photo by Paul Foley
The NEC Composers' Series, directed by Malcolm Peyton, brings together many generations of NEC's contribution to new American music. Tonight's concert is NEC's annual Arthur Berger Memorial Concert, and includes works by Arthur Berger, who taught at NEC through the end of the 20th century, along with current NEC composers Robert Cogan, Lyle Davidson, Rodney Lister, Malcolm Peyton.
The Arthur Berger Memorial Concert Fund was established in July 2007 through the generosity of Mr. Berger’s widow, the late Ellen Berger.
Composers Lyle Davidson and Rodney Lister and performer Eden MacAdam-Somer have provided notes for several of the works on this concert.
Chester Brezniak, clarinet
My teacher Luise Vosgerchian advised me to study with Arthur Berger, who was then teaching at Brandeis University. She said he “had good ears.” Indeed every piece I brought to him was subjected to the closest scrutiny—note by note. Chester is one of the first instrumental pieces I wrote after that experience. One of the many benefits of teaching at a Conservatory is being with players who have exquisite command of their instrument. I wrote this piece for one of the best clarinetists around, Chester Brezniak. From bottom to top his sound is special, and the piece is my attempt to take advantage of that quality. Under Chester’s sensitive interpretation, the piece features fast flurries of sound, runs that plummet down from high cliffs of single tones, and slow lyrical lines that only the clarinet can draw out. The title also makes reference to one of New England’s original composers, Boston’s own William Billings, who also wrote a popular piece for four voices also named Chester.
Lister As a Box Kite Is to a Kite
Charles Blandy, tenor
Rodney Lister, piano
For a while now I’ve been interested in working with groups of four discreet triads containing all twelve notes. I first got interested in this idea through some of the post–World War II works of Virgil Thomson, primarily Wheat Fields at Noon, where the triads used are f minor, g minor, A major, and B major. I think that what Thomson found appealing was that they gave a sort of floaty, whole-toney sense, but without all those nasty augmented triads. Over time I also found examples of that kind of concern with triads in the beginning of Gesualdo’s madrigal Moro Lasso, and a section of the Thesaurus of Scales and Melodic Patterns of Nicolas Slonimsky. I more recently stumbled on the fact that pairing the major and minor triads of the above triads (f minor with A major and g minor with B major) produces two type-E, all-combinatorial hexachords, and two hextonic cycles (for example F minor, F major, a minor, A major, c-sharp minor, and C-sharp major). I’m not sure whether to be embarrassed not to have initially known these matters of twelve-tone and post-Riemannian theory before this or to be pleased to have discovered it on my own. In any case, these songs, written during last summer, reflect various aspects of those concerns.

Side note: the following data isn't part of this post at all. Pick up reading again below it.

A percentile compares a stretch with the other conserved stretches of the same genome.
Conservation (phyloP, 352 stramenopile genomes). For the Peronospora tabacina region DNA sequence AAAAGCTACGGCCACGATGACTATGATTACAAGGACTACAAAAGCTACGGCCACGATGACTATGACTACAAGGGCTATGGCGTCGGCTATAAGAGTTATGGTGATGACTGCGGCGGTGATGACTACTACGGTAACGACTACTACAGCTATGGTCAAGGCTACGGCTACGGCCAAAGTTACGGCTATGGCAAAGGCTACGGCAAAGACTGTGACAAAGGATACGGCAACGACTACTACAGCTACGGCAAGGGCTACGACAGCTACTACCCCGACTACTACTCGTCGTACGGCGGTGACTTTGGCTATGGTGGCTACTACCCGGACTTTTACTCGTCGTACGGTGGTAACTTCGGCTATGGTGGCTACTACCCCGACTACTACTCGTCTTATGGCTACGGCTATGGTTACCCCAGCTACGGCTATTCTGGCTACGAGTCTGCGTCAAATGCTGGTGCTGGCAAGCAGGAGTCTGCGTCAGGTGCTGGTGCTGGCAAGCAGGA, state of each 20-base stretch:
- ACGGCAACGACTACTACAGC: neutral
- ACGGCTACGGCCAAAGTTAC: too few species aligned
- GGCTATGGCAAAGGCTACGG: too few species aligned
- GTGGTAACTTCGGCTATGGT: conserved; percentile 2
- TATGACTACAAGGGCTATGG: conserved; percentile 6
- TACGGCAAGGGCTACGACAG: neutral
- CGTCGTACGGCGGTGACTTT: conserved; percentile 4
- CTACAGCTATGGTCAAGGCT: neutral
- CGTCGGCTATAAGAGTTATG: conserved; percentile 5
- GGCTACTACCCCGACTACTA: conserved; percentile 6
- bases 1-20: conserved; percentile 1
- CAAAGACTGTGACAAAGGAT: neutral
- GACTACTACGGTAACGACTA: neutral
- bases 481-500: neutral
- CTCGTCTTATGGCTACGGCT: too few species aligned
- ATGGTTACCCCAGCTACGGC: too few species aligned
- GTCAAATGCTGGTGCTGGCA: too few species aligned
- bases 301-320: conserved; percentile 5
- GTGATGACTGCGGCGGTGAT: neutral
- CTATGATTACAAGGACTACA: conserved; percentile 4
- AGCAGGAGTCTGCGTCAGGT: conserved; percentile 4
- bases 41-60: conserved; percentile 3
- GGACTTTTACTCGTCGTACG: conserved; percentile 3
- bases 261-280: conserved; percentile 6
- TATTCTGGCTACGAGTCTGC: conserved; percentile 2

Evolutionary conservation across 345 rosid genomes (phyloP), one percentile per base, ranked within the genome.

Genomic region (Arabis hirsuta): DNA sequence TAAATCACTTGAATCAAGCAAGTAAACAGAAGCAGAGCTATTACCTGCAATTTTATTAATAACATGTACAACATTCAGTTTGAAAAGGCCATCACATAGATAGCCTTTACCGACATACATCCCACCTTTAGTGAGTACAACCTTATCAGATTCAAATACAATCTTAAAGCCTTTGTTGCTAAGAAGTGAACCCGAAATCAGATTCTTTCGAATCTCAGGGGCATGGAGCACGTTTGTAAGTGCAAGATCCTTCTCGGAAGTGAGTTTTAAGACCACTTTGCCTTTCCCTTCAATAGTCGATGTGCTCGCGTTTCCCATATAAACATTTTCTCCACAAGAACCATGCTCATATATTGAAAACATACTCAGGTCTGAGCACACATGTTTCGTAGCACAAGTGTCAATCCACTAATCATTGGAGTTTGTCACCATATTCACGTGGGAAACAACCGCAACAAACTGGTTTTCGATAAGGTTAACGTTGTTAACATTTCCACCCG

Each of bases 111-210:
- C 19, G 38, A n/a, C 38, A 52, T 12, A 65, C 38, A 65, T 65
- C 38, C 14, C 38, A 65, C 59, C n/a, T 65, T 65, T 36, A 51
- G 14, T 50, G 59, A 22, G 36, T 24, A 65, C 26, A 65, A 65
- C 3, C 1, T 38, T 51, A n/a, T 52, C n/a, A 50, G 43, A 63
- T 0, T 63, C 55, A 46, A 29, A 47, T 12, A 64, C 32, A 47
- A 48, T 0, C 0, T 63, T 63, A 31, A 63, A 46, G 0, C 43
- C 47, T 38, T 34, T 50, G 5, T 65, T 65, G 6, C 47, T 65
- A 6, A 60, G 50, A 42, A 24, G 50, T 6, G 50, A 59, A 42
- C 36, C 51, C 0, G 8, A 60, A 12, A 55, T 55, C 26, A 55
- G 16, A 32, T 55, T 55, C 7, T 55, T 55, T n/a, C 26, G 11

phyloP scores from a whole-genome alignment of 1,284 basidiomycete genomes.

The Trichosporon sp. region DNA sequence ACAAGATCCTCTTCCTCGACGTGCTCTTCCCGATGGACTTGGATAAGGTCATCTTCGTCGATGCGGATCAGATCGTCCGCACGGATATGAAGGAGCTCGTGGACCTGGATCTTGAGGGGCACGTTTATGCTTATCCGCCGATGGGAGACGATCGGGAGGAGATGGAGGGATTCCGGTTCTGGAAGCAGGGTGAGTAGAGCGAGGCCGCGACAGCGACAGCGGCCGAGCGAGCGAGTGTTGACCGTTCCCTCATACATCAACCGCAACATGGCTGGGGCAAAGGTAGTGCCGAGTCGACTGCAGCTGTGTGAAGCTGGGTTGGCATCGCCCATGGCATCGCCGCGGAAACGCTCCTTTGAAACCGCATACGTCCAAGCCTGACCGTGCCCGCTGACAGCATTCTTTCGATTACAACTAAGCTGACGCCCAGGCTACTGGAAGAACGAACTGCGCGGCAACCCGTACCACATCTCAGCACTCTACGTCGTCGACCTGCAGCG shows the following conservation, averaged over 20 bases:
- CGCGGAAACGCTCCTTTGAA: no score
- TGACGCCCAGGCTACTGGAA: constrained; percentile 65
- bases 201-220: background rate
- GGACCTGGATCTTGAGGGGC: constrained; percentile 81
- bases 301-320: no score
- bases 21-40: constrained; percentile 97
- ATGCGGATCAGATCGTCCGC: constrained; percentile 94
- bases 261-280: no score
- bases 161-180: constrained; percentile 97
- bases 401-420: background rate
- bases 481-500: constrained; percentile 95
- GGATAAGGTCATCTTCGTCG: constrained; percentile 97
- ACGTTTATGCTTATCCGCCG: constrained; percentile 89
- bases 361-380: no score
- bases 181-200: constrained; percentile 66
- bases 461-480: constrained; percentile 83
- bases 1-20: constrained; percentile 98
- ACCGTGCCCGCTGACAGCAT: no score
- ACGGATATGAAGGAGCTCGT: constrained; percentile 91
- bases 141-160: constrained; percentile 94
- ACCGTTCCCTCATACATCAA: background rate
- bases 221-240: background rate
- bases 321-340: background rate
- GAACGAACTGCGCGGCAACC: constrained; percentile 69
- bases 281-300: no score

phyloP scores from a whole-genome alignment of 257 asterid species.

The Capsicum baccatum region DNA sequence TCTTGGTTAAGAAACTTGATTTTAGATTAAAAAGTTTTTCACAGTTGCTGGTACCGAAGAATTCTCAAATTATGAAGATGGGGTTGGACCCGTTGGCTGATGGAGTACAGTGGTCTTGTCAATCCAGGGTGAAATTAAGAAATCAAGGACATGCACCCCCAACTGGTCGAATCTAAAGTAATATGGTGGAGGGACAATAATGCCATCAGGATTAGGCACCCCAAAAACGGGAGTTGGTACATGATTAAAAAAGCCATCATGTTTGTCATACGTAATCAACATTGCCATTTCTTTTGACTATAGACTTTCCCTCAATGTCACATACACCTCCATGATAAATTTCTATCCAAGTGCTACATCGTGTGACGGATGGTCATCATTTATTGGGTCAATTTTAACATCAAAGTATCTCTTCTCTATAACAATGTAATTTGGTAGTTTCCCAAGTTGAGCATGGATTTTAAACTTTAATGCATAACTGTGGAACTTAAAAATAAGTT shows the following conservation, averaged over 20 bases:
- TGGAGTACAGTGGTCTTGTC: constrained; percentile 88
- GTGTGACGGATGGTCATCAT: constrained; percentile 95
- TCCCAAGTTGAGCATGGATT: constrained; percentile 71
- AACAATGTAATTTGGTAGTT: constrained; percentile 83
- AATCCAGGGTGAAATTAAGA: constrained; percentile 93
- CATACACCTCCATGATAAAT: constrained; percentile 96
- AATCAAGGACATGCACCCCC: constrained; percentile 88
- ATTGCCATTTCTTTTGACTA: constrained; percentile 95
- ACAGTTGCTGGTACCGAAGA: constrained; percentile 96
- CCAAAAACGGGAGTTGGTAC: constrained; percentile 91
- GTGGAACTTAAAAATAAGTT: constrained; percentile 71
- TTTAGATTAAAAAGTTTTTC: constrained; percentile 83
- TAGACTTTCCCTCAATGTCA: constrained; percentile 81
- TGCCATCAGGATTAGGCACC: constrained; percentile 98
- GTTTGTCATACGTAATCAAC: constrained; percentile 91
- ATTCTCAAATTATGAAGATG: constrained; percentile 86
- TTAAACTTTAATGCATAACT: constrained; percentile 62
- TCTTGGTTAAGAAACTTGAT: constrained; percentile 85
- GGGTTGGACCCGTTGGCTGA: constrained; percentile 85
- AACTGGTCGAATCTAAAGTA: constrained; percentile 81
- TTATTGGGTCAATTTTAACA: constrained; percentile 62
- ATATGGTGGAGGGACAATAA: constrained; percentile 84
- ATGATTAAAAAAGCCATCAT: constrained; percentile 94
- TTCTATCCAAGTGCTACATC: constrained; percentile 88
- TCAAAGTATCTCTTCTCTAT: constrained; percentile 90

Berger Perspectives III
David Kopp, Rodney Lister, piano
Cogan Aflame in Flight
Eden MacAdam-Somer, violin
Aflame in Flight is the last of a large sequence of folios composed in homage to, and based on the texts of, William Carlos Williams. Each folio explores montage techniques in which a large, ever-growing group of segments are to be combined in many different ways. In Aflame in Flight the violinist uses four specific fragments to create a framework for the piece, but chooses from 37 other fragments to develop the body of the work, resulting in a new composition with every performance.
Begun in Paris during the Balkan violence at the end of the twentieth century, it is dedicated "to the memory of all those past and present everywhere who have been driven from their homes—aflame in flight in the worst sense." Stillness, silence, flurries of motion, ecstatic passages, and lyrical laments give voice to this dedication.
Peyton O Me! O Life! songs from Walt Whitman
Krista River, soprano
Nicholas Kitchen, violin
Yelena Beriyeva, piano
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Unreserved seating is available on a first-come, first-served basis.
Doors open 30 minutes prior to the concert's start time.